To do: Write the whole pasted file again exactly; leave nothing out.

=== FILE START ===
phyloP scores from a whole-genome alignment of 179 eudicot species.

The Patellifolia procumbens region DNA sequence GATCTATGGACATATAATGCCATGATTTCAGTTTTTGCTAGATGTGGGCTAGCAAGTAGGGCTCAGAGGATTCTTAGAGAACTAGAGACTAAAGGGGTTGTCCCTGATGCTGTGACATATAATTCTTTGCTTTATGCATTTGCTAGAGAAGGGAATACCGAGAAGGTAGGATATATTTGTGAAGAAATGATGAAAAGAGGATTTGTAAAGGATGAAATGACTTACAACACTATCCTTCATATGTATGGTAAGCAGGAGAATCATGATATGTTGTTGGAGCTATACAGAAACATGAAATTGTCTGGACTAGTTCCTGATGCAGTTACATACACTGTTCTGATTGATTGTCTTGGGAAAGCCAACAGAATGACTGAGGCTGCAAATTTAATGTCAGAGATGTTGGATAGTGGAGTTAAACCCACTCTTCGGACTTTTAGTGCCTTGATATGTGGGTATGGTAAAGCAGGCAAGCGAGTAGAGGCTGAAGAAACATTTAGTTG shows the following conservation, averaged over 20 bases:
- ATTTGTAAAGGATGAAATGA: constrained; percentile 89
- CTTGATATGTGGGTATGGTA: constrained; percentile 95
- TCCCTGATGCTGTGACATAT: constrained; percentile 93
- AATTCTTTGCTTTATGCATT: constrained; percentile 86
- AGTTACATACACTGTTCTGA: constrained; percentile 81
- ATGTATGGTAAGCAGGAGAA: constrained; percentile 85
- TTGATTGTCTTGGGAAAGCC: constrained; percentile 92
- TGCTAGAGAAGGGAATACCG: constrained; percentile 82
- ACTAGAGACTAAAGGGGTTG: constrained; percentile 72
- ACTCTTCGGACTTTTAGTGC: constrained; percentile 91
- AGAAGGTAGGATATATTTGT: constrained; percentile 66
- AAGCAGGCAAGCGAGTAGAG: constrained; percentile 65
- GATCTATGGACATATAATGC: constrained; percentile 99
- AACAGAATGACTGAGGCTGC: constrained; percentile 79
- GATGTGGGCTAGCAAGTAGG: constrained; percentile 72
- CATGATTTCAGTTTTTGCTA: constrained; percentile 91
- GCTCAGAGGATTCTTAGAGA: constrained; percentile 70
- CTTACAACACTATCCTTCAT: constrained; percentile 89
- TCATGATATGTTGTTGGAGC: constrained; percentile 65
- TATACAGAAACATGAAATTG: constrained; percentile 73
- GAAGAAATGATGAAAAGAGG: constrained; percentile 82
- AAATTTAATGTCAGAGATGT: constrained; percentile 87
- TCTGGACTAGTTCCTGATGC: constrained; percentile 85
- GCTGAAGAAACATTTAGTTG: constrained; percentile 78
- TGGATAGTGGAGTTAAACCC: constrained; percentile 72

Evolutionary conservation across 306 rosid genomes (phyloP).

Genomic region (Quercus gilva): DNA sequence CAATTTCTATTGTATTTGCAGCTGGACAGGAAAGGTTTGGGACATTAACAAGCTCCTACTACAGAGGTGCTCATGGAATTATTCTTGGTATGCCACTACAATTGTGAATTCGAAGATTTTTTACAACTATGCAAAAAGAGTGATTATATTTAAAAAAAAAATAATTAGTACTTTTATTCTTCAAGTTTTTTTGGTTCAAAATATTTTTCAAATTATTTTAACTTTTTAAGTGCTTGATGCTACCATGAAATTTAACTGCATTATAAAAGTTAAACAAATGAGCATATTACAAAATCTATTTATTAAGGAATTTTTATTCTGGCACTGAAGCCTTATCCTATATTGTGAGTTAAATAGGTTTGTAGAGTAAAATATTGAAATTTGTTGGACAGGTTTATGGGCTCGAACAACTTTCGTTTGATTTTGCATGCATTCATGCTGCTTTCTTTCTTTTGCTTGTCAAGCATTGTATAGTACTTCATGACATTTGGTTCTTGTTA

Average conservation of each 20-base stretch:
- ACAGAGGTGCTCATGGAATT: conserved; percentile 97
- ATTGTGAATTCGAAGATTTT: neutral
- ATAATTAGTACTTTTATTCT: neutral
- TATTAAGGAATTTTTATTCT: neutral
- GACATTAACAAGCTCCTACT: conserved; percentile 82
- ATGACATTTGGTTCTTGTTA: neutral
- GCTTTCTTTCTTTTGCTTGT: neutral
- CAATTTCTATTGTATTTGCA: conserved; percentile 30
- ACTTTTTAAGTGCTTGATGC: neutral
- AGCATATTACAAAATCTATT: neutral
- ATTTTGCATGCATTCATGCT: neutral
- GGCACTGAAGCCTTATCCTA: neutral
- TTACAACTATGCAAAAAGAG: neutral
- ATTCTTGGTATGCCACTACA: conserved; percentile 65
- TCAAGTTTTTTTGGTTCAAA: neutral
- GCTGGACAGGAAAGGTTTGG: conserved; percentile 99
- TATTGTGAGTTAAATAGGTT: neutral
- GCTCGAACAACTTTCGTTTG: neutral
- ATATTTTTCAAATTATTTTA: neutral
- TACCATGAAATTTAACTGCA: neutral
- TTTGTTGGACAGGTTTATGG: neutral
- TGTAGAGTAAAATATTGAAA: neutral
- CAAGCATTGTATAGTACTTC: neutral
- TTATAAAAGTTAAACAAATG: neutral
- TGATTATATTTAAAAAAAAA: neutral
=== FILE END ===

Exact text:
phyloP scores from a whole-genome alignment of 179 eudicot species.

The Patellifolia procumbens region DNA sequence GATCTATGGACATATAATGCCATGATTTCAGTTTTTGCTAGATGTGGGCTAGCAAGTAGGGCTCAGAGGATTCTTAGAGAACTAGAGACTAAAGGGGTTGTCCCTGATGCTGTGACATATAATTCTTTGCTTTATGCATTTGCTAGAGAAGGGAATACCGAGAAGGTAGGATATATTTGTGAAGAAATGATGAAAAGAGGATTTGTAAAGGATGAAATGACTTACAACACTATCCTTCATATGTATGGTAAGCAGGAGAATCATGATATGTTGTTGGAGCTATACAGAAACATGAAATTGTCTGGACTAGTTCCTGATGCAGTTACATACACTGTTCTGATTGATTGTCTTGGGAAAGCCAACAGAATGACTGAGGCTGCAAATTTAATGTCAGAGATGTTGGATAGTGGAGTTAAACCCACTCTTCGGACTTTTAGTGCCTTGATATGTGGGTATGGTAAAGCAGGCAAGCGAGTAGAGGCTGAAGAAACATTTAGTTG shows the following conservation, averaged over 20 bases:
- ATTTGTAAAGGATGAAATGA: constrained; percentile 89
- CTTGATATGTGGGTATGGTA: constrained; percentile 95
- TCCCTGATGCTGTGACATAT: constrained; percentile 93
- AATTCTTTGCTTTATGCATT: constrained; percentile 86
- AGTTACATACACTGTTCTGA: constrained; percentile 81
- ATGTATGGTAAGCAGGAGAA: constrained; percentile 85
- TTGATTGTCTTGGGAAAGCC: constrained; percentile 92
- TGCTAGAGAAGGGAATACCG: constrained; percentile 82
- ACTAGAGACTAAAGGGGTTG: constrained; percentile 72
- ACTCTTCGGACTTTTAGTGC: constrained; percentile 91
- AGAAGGTAGGATATATTTGT: constrained; percentile 66
- AAGCAGGCAAGCGAGTAGAG: constrained; percentile 65
- GATCTATGGACATATAATGC: constrained; percentile 99
- AACAGAATGACTGAGGCTGC: constrained; percentile 79
- GATGTGGGCTAGCAAGTAGG: constrained; percentile 72
- CATGATTTCAGTTTTTGCTA: constrained; percentile 91
- GCTCAGAGGATTCTTAGAGA: constrained; percentile 70
- CTTACAACACTATCCTTCAT: constrained; percentile 89
- TCATGATATGTTGTTGGAGC: constrained; percentile 65
- TATACAGAAACATGAAATTG: constrained; percentile 73
- GAAGAAATGATGAAAAGAGG: constrained; percentile 82
- AAATTTAATGTCAGAGATGT: constrained; percentile 87
- TCTGGACTAGTTCCTGATGC: constrained; percentile 85
- GCTGAAGAAACATTTAGTTG: constrained; percentile 78
- TGGATAGTGGAGTTAAACCC: constrained; percentile 72

Evolutionary conservation across 306 rosid genomes (phyloP).

Genomic region (Quercus gilva): DNA sequence CAATTTCTATTGTATTTGCAGCTGGACAGGAAAGGTTTGGGACATTAACAAGCTCCTACTACAGAGGTGCTCATGGAATTATTCTTGGTATGCCACTACAATTGTGAATTCGAAGATTTTTTACAACTATGCAAAAAGAGTGATTATATTTAAAAAAAAAATAATTAGTACTTTTATTCTTCAAGTTTTTTTGGTTCAAAATATTTTTCAAATTATTTTAACTTTTTAAGTGCTTGATGCTACCATGAAATTTAACTGCATTATAAAAGTTAAACAAATGAGCATATTACAAAATCTATTTATTAAGGAATTTTTATTCTGGCACTGAAGCCTTATCCTATATTGTGAGTTAAATAGGTTTGTAGAGTAAAATATTGAAATTTGTTGGACAGGTTTATGGGCTCGAACAACTTTCGTTTGATTTTGCATGCATTCATGCTGCTTTCTTTCTTTTGCTTGTCAAGCATTGTATAGTACTTCATGACATTTGGTTCTTGTTA

Average conservation of each 20-base stretch:
- ACAGAGGTGCTCATGGAATT: conserved; percentile 97
- ATTGTGAATTCGAAGATTTT: neutral
- ATAATTAGTACTTTTATTCT: neutral
- TATTAAGGAATTTTTATTCT: neutral
- GACATTAACAAGCTCCTACT: conserved; percentile 82
- ATGACATTTGGTTCTTGTTA: neutral
- GCTTTCTTTCTTTTGCTTGT: neutral
- CAATTTCTATTGTATTTGCA: conserved; percentile 30
- ACTTTTTAAGTGCTTGATGC: neutral
- AGCATATTACAAAATCTATT: neutral
- ATTTTGCATGCATTCATGCT: neutral
- GGCACTGAAGCCTTATCCTA: neutral
- TTACAACTATGCAAAAAGAG: neutral
- ATTCTTGGTATGCCACTACA: conserved; percentile 65
- TCAAGTTTTTTTGGTTCAAA: neutral
- GCTGGACAGGAAAGGTTTGG: conserved; percentile 99
- TATTGTGAGTTAAATAGGTT: neutral
- GCTCGAACAACTTTCGTTTG: neutral
- ATATTTTTCAAATTATTTTA: neutral
- TACCATGAAATTTAACTGCA: neutral
- TTTGTTGGACAGGTTTATGG: neutral
- TGTAGAGTAAAATATTGAAA: neutral
- CAAGCATTGTATAGTACTTC: neutral
- TTATAAAAGTTAAACAAATG: neutral
- TGATTATATTTAAAAAAAAA: neutral